By DAWN BOOTH, Managing Editor of Connect Weekly
Remembrance Day is a very important day in our lives, as we think of all the ones who fought for our freedom.
I think of my grandfather, Vincent Votour the First. He was a Korean War Veteran… I wish I could get into full elaborate details about his journey through war, but I can’t because I never got the full story. (He most likely thought I was too young to hear about it.)
And now, a grown woman, the journalist in me sits here wishing I knew every moment of his war experience. I wish I could share it from his own words. Sadly, I never did the interview with him – not even while I was studying.
Next September will mark a decade since he passed.
The story I know is that, when at war, my grandfather ran over a land mine and the result left him with an artificial disc replacement and metal plate in his head… these shared words of his, I do remember.
I remember him telling me about the people at a MASH (Mobile Army Surgical Hospital) unit who saved his life.
I remember him telling me how if it weren’t for them that he, nor I, would be here today.
I remember my grandfather taking part in my hometown’s Santa Claus parade; dressed up in uniform with medals a blazing. He looked so sharp. Parade Day was always very important to him, as he got to march with his fellow veterans.
I remember how proud I was always to see him lay the wreath during the ceremonies held at my elementary school, the Eganville District Public.
I remember first learning how to play the trumpet and how proud I was to show him that I learned how to play: “The Last Post.”
After war, my grandfather – aka Papa Vince – spent the majority of his life as a trucker. He was the kind of man who took no guff. Instead of giving hugs, he would make sure my brothers and I would have our heads screwed on tight. He had a tough exterior, but deep down, he had the kindest of hearts.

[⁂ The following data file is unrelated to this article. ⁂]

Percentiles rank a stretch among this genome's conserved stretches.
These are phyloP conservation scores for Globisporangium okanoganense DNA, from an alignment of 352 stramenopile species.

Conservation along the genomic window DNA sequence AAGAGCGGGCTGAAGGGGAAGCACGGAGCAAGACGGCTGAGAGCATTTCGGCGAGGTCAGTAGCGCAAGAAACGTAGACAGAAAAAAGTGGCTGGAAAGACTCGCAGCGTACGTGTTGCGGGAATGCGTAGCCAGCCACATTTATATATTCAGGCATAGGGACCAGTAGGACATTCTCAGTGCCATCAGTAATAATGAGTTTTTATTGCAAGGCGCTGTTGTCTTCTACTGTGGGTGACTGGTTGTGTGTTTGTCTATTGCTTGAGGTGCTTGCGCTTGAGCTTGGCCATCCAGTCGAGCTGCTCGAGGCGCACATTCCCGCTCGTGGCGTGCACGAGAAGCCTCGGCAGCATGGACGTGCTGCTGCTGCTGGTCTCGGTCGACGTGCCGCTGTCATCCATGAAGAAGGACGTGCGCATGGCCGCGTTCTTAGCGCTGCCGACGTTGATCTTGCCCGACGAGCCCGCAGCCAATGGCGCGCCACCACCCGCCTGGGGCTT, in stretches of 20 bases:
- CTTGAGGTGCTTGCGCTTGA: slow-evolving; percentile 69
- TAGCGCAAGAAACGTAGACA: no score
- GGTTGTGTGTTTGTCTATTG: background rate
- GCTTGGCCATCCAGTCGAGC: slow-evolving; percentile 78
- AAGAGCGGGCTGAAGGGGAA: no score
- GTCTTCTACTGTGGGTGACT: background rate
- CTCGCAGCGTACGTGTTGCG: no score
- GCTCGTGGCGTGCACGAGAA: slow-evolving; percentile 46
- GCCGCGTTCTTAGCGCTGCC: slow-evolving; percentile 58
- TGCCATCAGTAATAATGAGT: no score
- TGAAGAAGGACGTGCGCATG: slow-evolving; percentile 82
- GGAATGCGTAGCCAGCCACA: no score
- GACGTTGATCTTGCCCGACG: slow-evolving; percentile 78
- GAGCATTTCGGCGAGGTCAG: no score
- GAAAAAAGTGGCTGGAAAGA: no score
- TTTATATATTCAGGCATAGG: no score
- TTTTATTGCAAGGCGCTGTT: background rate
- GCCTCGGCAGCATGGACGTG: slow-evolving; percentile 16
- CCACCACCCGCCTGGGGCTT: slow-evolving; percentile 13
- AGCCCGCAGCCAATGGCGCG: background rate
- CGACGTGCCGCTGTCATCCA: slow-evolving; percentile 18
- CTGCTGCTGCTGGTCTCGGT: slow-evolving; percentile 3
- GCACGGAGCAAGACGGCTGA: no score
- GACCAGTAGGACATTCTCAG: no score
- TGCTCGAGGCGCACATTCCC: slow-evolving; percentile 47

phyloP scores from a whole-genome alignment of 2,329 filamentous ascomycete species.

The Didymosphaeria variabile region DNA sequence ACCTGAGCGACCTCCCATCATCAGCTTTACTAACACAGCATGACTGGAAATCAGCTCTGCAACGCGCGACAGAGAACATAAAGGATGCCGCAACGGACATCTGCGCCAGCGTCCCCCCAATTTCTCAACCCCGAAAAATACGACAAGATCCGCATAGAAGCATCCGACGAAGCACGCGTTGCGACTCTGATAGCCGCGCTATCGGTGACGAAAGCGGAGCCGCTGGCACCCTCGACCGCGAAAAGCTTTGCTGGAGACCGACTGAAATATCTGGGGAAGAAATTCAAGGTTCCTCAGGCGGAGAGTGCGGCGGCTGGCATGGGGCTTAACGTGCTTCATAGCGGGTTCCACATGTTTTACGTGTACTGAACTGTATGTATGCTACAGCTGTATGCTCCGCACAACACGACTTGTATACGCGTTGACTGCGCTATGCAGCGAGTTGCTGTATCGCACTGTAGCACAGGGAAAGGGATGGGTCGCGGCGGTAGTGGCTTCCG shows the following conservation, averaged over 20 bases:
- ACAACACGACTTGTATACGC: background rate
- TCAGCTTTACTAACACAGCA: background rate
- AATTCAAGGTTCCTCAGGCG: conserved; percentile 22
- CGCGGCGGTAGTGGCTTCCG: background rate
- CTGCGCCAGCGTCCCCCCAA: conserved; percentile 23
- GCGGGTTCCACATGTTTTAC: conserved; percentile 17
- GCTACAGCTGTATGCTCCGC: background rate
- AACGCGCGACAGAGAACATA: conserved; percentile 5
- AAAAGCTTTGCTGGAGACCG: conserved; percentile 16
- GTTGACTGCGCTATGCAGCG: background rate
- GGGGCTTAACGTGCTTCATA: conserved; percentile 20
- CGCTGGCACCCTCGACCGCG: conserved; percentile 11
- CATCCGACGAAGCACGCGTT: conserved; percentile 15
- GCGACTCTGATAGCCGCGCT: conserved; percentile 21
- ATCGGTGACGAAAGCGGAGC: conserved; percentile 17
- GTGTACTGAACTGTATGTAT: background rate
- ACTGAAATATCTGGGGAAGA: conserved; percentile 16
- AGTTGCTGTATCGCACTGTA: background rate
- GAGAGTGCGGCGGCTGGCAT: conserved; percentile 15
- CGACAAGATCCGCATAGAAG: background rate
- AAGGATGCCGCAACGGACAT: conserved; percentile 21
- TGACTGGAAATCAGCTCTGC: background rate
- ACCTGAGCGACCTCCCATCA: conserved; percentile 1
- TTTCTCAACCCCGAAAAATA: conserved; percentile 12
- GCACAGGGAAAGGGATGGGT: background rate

Because of him, the Royal Canadian Legion was a big part of my life growing up, with my Papa as a member and my parents actively volunteering at Branch #353 in Eganville, Ontario.
Today, I think of him in Fort McMurray, at home. But also, every time I go to our local #165 Branch. This is the importance of the Royal Canadian Legion. It’s a place we can all go, not just on November 11, but every day to remember. The Legion will be hosting a Cenotaph service at 10:50 a.m., and organizers welcome all residents to join them throughout the morning and afternoon on Remembrance Day.
To think, our Legion Hall was once in jeopardy. Thankfully not the case today, or ever again, because the Legion is not only a local icon – it’s a National icon. It’s my grandfather’s icon.
Join me on November 11 to remember. Wear a poppy. Go to one – or all – of our ceremony celebrations. I hope to partake in the wreath laying ceremony at the Legion with my children, or at very most, I will perform: “The Last Post” in my living room, as I always do.
– Connect Weekly –